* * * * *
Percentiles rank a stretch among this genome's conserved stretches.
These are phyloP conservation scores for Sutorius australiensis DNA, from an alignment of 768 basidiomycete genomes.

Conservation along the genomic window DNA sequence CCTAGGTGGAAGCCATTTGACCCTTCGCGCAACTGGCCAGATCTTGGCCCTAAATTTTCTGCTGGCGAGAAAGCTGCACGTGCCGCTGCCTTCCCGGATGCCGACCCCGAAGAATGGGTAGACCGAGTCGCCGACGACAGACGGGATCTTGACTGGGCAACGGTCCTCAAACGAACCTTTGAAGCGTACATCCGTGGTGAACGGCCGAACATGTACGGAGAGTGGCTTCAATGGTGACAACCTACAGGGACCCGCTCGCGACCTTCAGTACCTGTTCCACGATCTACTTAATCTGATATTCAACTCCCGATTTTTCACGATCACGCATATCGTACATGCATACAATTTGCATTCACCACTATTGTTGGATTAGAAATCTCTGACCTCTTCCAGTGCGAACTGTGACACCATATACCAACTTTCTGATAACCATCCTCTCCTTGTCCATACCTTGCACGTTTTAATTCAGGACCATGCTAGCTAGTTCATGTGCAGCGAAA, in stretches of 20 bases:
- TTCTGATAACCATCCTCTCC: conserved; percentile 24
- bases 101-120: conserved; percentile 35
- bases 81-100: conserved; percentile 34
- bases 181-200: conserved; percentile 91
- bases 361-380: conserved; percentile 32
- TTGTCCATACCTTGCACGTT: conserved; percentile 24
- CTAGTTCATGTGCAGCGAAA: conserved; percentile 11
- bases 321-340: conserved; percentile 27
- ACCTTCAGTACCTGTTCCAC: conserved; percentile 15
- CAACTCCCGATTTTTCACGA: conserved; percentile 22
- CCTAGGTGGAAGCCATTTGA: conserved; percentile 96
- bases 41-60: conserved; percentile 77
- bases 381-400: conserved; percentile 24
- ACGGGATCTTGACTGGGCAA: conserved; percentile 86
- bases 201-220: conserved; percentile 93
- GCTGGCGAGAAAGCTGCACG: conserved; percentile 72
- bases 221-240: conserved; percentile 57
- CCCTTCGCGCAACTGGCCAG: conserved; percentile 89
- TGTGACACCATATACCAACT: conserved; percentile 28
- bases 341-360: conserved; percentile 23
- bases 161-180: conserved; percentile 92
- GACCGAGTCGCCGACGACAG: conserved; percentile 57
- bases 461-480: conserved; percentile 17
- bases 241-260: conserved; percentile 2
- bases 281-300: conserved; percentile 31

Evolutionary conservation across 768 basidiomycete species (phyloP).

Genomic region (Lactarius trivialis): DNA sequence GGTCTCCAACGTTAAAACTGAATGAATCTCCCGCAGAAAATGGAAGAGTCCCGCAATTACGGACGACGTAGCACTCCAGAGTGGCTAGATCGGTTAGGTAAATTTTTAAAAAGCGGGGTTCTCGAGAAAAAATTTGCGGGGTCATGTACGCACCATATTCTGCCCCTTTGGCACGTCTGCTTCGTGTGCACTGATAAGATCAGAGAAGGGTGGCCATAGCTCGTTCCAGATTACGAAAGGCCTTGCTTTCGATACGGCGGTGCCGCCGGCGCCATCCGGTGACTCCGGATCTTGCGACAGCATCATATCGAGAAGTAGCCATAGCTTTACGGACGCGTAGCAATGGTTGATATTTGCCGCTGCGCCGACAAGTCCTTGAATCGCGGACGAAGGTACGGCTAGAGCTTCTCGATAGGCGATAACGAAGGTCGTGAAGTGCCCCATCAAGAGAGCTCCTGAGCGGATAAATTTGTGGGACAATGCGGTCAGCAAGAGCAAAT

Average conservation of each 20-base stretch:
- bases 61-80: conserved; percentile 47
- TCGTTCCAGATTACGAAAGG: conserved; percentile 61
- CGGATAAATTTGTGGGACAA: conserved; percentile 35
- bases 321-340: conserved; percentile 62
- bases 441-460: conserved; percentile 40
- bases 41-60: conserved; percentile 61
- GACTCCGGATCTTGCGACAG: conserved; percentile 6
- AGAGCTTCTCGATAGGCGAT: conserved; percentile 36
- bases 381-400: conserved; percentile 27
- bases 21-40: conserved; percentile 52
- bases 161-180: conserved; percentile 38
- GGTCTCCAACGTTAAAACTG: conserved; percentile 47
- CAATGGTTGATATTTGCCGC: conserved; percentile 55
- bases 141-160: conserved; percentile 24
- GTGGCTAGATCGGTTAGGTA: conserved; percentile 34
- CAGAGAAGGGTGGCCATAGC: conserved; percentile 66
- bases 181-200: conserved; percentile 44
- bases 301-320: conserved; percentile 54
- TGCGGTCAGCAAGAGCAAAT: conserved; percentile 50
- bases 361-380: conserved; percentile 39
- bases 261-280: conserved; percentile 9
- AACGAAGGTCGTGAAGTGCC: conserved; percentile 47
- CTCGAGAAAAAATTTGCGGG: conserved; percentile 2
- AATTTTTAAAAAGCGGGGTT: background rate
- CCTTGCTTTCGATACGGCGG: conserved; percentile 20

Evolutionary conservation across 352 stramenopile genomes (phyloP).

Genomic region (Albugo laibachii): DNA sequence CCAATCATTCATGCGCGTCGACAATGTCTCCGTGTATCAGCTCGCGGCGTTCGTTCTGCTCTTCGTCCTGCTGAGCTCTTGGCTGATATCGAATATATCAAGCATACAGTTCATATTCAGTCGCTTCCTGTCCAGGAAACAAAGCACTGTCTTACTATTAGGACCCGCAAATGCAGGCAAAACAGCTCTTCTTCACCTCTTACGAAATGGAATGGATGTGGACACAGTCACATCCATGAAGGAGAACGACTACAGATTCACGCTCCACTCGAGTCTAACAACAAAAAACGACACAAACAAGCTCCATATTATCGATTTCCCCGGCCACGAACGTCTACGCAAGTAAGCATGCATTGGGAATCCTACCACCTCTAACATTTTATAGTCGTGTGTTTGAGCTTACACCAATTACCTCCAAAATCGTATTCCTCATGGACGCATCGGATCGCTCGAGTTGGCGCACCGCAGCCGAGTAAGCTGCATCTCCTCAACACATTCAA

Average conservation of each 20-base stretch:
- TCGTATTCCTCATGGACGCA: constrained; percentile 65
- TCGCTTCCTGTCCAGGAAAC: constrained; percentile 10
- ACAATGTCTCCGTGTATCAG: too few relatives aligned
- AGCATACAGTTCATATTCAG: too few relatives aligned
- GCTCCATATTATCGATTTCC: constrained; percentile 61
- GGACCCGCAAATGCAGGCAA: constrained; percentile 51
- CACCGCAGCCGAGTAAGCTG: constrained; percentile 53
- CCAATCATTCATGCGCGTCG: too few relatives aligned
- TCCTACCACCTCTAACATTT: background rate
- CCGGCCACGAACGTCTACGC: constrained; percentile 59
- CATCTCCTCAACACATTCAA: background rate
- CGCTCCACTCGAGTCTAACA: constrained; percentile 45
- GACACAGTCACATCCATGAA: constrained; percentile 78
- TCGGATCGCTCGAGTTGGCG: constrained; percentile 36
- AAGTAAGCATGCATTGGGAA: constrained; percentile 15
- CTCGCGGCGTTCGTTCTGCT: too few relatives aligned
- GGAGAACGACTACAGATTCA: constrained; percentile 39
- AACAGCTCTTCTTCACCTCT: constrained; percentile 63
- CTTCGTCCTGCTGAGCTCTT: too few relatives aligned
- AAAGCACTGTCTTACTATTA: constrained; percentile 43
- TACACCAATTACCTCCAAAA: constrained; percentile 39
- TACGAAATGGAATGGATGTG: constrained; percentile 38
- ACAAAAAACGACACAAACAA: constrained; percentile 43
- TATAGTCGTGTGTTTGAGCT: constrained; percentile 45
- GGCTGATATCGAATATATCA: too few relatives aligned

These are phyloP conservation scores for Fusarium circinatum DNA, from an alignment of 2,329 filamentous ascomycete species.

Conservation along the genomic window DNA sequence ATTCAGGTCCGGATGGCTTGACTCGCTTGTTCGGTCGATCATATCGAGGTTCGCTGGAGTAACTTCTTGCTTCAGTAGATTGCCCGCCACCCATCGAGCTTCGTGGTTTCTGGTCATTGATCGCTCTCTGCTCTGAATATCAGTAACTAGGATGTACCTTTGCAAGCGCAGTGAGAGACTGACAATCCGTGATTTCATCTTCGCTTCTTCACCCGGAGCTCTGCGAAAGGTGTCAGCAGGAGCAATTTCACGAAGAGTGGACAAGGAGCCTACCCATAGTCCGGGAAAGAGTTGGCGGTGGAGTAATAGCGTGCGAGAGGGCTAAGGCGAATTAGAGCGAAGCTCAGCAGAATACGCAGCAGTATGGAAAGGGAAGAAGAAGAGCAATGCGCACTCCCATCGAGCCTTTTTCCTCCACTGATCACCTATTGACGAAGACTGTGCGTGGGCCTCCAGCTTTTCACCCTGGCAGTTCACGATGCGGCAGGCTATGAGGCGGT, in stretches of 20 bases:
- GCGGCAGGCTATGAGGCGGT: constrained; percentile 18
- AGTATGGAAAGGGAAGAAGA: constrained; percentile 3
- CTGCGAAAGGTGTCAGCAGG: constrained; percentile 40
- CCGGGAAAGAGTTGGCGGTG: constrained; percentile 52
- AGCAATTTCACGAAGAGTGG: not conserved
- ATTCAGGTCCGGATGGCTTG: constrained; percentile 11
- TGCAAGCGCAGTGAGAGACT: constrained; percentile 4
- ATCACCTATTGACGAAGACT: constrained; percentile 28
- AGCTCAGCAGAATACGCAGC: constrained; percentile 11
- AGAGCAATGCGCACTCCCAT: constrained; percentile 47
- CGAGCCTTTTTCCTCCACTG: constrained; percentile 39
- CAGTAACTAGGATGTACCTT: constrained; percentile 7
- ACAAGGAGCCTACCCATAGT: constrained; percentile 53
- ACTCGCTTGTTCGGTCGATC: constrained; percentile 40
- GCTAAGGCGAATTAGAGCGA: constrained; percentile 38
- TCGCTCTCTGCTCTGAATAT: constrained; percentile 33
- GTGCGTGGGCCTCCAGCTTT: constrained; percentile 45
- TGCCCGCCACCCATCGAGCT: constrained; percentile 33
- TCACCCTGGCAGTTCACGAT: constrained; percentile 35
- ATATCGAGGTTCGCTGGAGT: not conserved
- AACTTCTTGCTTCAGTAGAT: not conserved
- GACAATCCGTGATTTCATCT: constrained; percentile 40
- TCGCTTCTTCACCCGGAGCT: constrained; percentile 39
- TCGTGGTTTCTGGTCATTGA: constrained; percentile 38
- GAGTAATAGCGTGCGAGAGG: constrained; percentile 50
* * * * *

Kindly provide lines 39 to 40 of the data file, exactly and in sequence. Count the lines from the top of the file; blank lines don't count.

- AGAGCTTCTCGATAGGCGAT: conserved; percentile 36
- bases 381-400: conserved; percentile 27